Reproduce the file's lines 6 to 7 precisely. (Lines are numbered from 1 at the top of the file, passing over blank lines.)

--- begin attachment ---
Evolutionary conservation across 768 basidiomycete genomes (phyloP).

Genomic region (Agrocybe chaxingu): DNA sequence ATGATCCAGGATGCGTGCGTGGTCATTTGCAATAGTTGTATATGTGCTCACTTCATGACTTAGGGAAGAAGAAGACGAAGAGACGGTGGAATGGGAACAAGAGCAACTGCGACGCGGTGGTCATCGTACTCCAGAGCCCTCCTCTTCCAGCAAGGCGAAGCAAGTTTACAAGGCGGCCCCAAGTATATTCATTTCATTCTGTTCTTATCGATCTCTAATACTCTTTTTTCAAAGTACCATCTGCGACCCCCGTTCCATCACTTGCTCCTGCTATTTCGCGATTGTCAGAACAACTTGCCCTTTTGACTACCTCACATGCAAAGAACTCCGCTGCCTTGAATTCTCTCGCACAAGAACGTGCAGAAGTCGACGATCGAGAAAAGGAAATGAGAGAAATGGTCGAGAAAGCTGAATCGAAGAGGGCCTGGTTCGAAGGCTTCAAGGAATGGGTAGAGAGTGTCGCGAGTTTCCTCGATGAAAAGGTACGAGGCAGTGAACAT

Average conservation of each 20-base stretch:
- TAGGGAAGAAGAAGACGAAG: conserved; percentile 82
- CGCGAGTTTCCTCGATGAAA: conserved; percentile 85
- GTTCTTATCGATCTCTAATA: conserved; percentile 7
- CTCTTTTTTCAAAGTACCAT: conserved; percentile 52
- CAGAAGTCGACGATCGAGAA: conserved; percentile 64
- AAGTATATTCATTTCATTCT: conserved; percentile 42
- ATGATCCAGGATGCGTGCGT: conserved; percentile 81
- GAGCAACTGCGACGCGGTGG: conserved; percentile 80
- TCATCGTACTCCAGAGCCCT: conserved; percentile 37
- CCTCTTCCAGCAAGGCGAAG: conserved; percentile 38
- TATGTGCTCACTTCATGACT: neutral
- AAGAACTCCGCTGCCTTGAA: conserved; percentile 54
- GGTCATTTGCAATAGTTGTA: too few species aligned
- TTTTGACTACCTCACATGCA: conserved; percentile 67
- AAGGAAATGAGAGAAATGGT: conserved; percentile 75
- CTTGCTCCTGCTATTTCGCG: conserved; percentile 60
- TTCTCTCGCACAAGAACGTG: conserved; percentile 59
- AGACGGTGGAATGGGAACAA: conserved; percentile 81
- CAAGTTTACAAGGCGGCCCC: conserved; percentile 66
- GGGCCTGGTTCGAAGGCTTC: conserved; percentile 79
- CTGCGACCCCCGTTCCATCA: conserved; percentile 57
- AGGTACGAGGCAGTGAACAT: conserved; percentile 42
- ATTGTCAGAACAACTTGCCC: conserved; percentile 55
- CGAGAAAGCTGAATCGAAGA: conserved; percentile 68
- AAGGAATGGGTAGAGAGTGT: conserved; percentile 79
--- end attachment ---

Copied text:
- GTTCTTATCGATCTCTAATA: conserved; percentile 7
- CTCTTTTTTCAAAGTACCAT: conserved; percentile 52